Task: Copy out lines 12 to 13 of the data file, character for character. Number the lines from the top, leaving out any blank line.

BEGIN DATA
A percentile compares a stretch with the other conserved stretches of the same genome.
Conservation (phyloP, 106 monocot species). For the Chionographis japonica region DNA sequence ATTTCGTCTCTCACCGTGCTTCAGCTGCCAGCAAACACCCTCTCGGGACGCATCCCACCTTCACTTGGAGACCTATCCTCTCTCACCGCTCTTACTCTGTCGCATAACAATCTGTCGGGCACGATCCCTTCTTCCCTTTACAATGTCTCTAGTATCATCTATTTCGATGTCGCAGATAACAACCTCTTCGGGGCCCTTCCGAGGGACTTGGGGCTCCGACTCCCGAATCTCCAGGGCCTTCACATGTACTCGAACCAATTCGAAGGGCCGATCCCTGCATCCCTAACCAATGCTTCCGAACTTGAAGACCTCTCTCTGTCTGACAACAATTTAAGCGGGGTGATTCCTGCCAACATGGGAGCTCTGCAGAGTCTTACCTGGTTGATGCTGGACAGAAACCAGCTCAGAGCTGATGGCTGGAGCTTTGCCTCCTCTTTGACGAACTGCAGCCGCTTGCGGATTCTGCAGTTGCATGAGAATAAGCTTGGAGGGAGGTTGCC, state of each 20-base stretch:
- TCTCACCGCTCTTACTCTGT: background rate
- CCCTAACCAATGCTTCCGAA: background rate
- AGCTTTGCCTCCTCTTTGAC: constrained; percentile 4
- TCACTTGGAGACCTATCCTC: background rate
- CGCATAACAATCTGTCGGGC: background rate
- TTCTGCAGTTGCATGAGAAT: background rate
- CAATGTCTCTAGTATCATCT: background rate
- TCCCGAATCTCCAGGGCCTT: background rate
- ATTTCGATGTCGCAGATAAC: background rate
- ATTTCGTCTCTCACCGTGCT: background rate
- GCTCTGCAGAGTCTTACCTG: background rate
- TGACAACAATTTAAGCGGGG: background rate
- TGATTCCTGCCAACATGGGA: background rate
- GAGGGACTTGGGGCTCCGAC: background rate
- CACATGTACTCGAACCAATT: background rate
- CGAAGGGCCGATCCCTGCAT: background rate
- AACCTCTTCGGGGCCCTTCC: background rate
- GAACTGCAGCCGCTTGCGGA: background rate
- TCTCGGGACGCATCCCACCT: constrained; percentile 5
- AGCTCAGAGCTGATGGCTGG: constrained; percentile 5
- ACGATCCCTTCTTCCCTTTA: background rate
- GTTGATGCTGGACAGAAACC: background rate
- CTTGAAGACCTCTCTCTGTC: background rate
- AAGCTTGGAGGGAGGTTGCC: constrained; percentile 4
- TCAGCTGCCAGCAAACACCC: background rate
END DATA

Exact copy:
- ATTTCGTCTCTCACCGTGCT: background rate
- GCTCTGCAGAGTCTTACCTG: background rate